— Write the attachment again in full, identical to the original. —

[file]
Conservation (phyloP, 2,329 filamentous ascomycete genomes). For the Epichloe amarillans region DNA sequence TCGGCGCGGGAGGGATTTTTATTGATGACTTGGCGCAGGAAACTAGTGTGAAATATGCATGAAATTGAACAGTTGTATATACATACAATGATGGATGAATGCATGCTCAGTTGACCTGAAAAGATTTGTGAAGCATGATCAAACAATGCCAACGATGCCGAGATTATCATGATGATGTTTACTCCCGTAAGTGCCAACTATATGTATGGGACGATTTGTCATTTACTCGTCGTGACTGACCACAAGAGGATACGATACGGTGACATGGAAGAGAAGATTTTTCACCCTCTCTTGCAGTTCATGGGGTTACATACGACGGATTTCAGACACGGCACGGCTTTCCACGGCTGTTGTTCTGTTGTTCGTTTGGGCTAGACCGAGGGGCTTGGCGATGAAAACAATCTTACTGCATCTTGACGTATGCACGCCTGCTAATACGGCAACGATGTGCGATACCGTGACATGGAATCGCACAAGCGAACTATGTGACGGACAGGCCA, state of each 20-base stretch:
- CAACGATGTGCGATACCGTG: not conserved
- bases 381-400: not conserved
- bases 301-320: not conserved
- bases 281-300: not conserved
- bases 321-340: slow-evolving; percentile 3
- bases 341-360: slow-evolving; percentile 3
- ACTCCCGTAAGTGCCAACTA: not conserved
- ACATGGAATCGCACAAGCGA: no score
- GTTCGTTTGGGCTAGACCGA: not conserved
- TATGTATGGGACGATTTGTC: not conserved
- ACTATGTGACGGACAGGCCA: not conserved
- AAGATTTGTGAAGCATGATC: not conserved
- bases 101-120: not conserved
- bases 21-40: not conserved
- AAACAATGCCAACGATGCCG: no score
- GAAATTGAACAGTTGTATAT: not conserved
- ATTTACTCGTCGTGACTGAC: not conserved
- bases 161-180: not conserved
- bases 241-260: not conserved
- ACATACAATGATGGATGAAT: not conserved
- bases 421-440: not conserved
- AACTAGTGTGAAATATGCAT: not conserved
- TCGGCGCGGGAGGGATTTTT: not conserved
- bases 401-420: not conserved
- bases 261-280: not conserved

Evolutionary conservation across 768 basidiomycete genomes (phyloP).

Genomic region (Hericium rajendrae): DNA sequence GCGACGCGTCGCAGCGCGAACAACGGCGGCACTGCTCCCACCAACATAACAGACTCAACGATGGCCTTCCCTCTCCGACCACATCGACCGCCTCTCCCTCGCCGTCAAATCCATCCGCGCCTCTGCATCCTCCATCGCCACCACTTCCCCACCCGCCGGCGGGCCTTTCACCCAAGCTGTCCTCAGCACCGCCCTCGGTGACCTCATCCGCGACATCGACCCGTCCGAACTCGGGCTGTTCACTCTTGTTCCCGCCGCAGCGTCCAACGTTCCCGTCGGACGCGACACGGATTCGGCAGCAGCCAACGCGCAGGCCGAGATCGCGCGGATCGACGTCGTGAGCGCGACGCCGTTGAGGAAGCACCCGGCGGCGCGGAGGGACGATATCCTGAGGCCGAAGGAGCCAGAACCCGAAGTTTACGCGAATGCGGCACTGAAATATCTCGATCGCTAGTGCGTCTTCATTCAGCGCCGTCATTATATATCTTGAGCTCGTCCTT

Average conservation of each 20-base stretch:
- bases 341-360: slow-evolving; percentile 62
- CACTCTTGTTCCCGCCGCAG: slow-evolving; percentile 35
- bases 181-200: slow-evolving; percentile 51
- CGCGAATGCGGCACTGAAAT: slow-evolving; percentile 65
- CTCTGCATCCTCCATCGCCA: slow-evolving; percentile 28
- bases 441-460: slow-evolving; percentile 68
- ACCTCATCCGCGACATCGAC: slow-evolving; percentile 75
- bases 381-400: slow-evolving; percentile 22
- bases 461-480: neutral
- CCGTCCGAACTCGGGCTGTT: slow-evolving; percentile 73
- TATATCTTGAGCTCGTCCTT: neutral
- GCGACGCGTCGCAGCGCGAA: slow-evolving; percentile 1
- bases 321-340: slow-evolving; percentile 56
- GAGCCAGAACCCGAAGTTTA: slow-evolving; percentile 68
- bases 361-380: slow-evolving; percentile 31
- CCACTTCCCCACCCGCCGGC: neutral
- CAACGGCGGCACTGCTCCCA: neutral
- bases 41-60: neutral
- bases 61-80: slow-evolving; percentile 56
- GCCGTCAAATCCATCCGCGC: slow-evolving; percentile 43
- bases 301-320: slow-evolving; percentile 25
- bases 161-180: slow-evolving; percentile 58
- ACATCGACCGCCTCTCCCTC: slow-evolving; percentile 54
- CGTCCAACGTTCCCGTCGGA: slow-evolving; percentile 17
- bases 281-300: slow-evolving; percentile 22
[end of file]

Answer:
Conservation (phyloP, 2,329 filamentous ascomycete genomes). For the Epichloe amarillans region DNA sequence TCGGCGCGGGAGGGATTTTTATTGATGACTTGGCGCAGGAAACTAGTGTGAAATATGCATGAAATTGAACAGTTGTATATACATACAATGATGGATGAATGCATGCTCAGTTGACCTGAAAAGATTTGTGAAGCATGATCAAACAATGCCAACGATGCCGAGATTATCATGATGATGTTTACTCCCGTAAGTGCCAACTATATGTATGGGACGATTTGTCATTTACTCGTCGTGACTGACCACAAGAGGATACGATACGGTGACATGGAAGAGAAGATTTTTCACCCTCTCTTGCAGTTCATGGGGTTACATACGACGGATTTCAGACACGGCACGGCTTTCCACGGCTGTTGTTCTGTTGTTCGTTTGGGCTAGACCGAGGGGCTTGGCGATGAAAACAATCTTACTGCATCTTGACGTATGCACGCCTGCTAATACGGCAACGATGTGCGATACCGTGACATGGAATCGCACAAGCGAACTATGTGACGGACAGGCCA, state of each 20-base stretch:
- CAACGATGTGCGATACCGTG: not conserved
- bases 381-400: not conserved
- bases 301-320: not conserved
- bases 281-300: not conserved
- bases 321-340: slow-evolving; percentile 3
- bases 341-360: slow-evolving; percentile 3
- ACTCCCGTAAGTGCCAACTA: not conserved
- ACATGGAATCGCACAAGCGA: no score
- GTTCGTTTGGGCTAGACCGA: not conserved
- TATGTATGGGACGATTTGTC: not conserved
- ACTATGTGACGGACAGGCCA: not conserved
- AAGATTTGTGAAGCATGATC: not conserved
- bases 101-120: not conserved
- bases 21-40: not conserved
- AAACAATGCCAACGATGCCG: no score
- GAAATTGAACAGTTGTATAT: not conserved
- ATTTACTCGTCGTGACTGAC: not conserved
- bases 161-180: not conserved
- bases 241-260: not conserved
- ACATACAATGATGGATGAAT: not conserved
- bases 421-440: not conserved
- AACTAGTGTGAAATATGCAT: not conserved
- TCGGCGCGGGAGGGATTTTT: not conserved
- bases 401-420: not conserved
- bases 261-280: not conserved

Evolutionary conservation across 768 basidiomycete genomes (phyloP).

Genomic region (Hericium rajendrae): DNA sequence GCGACGCGTCGCAGCGCGAACAACGGCGGCACTGCTCCCACCAACATAACAGACTCAACGATGGCCTTCCCTCTCCGACCACATCGACCGCCTCTCCCTCGCCGTCAAATCCATCCGCGCCTCTGCATCCTCCATCGCCACCACTTCCCCACCCGCCGGCGGGCCTTTCACCCAAGCTGTCCTCAGCACCGCCCTCGGTGACCTCATCCGCGACATCGACCCGTCCGAACTCGGGCTGTTCACTCTTGTTCCCGCCGCAGCGTCCAACGTTCCCGTCGGACGCGACACGGATTCGGCAGCAGCCAACGCGCAGGCCGAGATCGCGCGGATCGACGTCGTGAGCGCGACGCCGTTGAGGAAGCACCCGGCGGCGCGGAGGGACGATATCCTGAGGCCGAAGGAGCCAGAACCCGAAGTTTACGCGAATGCGGCACTGAAATATCTCGATCGCTAGTGCGTCTTCATTCAGCGCCGTCATTATATATCTTGAGCTCGTCCTT

Average conservation of each 20-base stretch:
- bases 341-360: slow-evolving; percentile 62
- CACTCTTGTTCCCGCCGCAG: slow-evolving; percentile 35
- bases 181-200: slow-evolving; percentile 51
- CGCGAATGCGGCACTGAAAT: slow-evolving; percentile 65
- CTCTGCATCCTCCATCGCCA: slow-evolving; percentile 28
- bases 441-460: slow-evolving; percentile 68
- ACCTCATCCGCGACATCGAC: slow-evolving; percentile 75
- bases 381-400: slow-evolving; percentile 22
- bases 461-480: neutral
- CCGTCCGAACTCGGGCTGTT: slow-evolving; percentile 73
- TATATCTTGAGCTCGTCCTT: neutral
- GCGACGCGTCGCAGCGCGAA: slow-evolving; percentile 1
- bases 321-340: slow-evolving; percentile 56
- GAGCCAGAACCCGAAGTTTA: slow-evolving; percentile 68
- bases 361-380: slow-evolving; percentile 31
- CCACTTCCCCACCCGCCGGC: neutral
- CAACGGCGGCACTGCTCCCA: neutral
- bases 41-60: neutral
- bases 61-80: slow-evolving; percentile 56
- GCCGTCAAATCCATCCGCGC: slow-evolving; percentile 43
- bases 301-320: slow-evolving; percentile 25
- bases 161-180: slow-evolving; percentile 58
- ACATCGACCGCCTCTCCCTC: slow-evolving; percentile 54
- CGTCCAACGTTCCCGTCGGA: slow-evolving; percentile 17
- bases 281-300: slow-evolving; percentile 22